Currently shut for a month-long renovation, Tiwari plans to open it soon as a 100-seater intimate theatre space replete with a green room and all the equipments such as lighting, sound and other infrastructure that is available at professional venues. Tiwari explains, “Unfortunately in Mumbai, there are very few affordable spaces where new theatre companies can perform.
Those that are affordable aren’t available and vice versa. Last year, during one of my shows, I met Madan Kotia who owns the space from where Over Act now operates. We started talking about the dismal state of affairs of performing arts in the city. That’s when he told me that I could develop the venue as a rehearsing and performing space for new groups.”
The open-air terrace theatre space that has a stage measuring 30X20 feet charges Rs 150 per hour for rehearsals. Tiwari opines, “As we are catering to new groups, we have kept the rates nominal. We charge a refundable deposit from groups who perform. Considering we didn’t do any kind of publicity about Over Act, I’m very happy with the kinds of response that we have garnered.”
It’s a whole new world
Performing at new venues also helps theatre companies to experiment with their productions and make them more interactive. Quasar Thakore Padamsee says, “Nostalgia Brand Chewing Gum is about four friends meeting up for dinner. So when we staged it at Big Bang Cafe, we tried to include the audience into the performance and provide them with a 360-degree experience.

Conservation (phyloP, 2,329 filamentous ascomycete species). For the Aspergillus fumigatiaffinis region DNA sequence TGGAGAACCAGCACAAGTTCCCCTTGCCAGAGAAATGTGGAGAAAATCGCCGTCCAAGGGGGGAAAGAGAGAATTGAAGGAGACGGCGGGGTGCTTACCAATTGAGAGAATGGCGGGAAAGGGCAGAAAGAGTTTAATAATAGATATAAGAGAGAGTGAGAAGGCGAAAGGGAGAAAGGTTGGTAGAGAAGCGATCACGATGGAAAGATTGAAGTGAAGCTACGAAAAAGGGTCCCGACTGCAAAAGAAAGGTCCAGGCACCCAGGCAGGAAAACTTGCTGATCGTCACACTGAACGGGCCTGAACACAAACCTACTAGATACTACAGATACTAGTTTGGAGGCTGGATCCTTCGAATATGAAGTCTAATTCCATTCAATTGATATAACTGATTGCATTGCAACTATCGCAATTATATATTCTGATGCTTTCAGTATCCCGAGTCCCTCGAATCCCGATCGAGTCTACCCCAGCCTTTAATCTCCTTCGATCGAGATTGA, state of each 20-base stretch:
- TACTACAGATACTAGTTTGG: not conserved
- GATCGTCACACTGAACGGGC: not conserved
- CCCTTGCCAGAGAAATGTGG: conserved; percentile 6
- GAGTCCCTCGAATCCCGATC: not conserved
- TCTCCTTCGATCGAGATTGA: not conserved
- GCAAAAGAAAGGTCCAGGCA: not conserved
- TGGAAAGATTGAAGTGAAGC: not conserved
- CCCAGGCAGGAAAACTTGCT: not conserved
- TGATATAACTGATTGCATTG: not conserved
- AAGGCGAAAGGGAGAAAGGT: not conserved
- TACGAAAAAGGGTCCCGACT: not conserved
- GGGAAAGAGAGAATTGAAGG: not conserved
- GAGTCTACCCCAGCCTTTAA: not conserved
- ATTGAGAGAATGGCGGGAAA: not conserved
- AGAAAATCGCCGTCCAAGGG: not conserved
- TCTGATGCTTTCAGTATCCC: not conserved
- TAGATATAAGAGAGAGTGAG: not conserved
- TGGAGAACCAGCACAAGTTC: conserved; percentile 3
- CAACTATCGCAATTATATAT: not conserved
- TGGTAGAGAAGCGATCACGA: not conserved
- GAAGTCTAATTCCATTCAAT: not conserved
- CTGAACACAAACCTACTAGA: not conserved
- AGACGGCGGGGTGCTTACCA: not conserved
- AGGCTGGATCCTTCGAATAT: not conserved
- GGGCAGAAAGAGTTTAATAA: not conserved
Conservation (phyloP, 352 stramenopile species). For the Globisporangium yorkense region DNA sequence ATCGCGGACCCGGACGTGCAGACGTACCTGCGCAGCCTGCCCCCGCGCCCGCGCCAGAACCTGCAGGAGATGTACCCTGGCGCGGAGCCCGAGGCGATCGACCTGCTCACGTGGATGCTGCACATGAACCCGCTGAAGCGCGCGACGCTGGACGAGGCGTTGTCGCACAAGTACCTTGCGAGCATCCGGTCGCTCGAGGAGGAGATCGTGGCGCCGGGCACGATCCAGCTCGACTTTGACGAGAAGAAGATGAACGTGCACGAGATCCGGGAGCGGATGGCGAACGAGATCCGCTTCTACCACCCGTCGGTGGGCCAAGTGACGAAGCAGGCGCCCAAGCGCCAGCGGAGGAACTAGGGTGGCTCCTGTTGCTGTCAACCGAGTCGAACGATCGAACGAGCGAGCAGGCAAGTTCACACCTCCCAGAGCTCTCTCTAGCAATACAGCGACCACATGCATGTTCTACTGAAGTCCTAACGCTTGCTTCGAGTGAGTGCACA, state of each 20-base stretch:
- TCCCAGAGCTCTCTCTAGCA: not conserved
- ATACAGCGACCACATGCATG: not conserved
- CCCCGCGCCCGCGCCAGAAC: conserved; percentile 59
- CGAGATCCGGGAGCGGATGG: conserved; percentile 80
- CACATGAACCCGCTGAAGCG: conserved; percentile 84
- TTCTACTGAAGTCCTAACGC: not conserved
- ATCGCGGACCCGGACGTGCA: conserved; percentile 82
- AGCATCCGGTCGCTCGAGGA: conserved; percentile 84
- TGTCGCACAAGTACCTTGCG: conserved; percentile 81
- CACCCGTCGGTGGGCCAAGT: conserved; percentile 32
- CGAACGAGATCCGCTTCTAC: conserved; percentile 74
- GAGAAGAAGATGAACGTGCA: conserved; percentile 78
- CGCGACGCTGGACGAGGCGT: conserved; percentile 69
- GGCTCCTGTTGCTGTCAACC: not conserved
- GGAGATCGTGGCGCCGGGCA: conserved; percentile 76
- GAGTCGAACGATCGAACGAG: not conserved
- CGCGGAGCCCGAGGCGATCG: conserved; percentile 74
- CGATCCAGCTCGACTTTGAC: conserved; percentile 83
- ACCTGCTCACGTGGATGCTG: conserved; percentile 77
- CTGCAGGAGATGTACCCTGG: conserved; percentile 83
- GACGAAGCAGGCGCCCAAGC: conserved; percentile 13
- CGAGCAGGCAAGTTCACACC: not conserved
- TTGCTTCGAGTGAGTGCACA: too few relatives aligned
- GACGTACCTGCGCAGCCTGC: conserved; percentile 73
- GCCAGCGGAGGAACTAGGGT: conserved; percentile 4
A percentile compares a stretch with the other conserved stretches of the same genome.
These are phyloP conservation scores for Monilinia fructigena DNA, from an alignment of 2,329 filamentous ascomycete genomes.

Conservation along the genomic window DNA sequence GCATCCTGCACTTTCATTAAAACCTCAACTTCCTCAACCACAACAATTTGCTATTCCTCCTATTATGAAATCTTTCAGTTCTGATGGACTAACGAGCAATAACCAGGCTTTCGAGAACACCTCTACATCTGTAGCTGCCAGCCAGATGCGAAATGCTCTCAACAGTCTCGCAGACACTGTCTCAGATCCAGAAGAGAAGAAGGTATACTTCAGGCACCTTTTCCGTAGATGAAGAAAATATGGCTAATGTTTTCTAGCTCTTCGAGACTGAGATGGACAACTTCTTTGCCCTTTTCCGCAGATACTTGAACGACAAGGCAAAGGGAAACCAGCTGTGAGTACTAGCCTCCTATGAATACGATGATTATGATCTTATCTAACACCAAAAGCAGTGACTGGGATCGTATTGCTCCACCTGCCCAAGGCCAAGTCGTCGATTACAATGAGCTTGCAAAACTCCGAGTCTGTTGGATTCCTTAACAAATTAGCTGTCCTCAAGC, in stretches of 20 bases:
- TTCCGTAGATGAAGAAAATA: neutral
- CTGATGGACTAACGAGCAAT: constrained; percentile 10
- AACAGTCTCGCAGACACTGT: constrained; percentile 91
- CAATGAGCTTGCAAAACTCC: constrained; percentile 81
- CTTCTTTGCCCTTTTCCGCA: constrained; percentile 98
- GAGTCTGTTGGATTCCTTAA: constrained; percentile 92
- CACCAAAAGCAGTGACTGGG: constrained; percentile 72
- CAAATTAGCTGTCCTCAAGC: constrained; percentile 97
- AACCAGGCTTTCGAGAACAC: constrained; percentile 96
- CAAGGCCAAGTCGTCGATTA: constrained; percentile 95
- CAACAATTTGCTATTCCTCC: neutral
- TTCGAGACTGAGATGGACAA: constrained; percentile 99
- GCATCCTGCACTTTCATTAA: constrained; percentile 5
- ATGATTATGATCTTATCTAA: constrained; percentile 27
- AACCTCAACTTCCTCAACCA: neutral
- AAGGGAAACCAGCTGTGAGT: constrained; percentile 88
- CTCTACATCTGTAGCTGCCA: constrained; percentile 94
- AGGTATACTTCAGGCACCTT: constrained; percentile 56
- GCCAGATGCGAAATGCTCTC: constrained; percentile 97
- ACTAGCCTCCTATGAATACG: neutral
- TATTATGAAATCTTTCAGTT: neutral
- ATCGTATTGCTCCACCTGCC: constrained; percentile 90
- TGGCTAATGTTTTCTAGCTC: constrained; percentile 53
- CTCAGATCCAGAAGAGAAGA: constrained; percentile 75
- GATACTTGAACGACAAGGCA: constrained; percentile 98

Actors were not only sitting among audience members, but whenever the cast members would have a drink or enjoy their dinner on stage, even the viewers were served wine and food. Likewise, when we staged the same play at Temperance, we ensured that we used the space of the venue as much as possible. So we included scenes where actors were using the gym area.”
When QTP staged Khatijabai of Karmali Terrace, a monologue about an orphaned teenager, who marries into a wealthy household and matures into a memsahib, at the Kilachand Mansion a year ago, vast changes were made in the kind of lighting that was used. Padamsee explains, “Khatijabai… was a production that made extensive use of lights when we staged it at NCPA and Prithvi. But at the apartment, we made use of natural light.”
Ghosh, who will stage Alice in Wonderland today at NCPA, admits that performing at alternate venues is a learning experience. “When we staged the play at Ave 29, I designed it in such a way that it was meant for an intimate space. So actors were interacting with kids from the audience and the latter were also trying to reach out to them. Now for NCPA, I have added and deleted some scenes to suit the bigger space over there and for the audience who are far away from the stage,”she adds.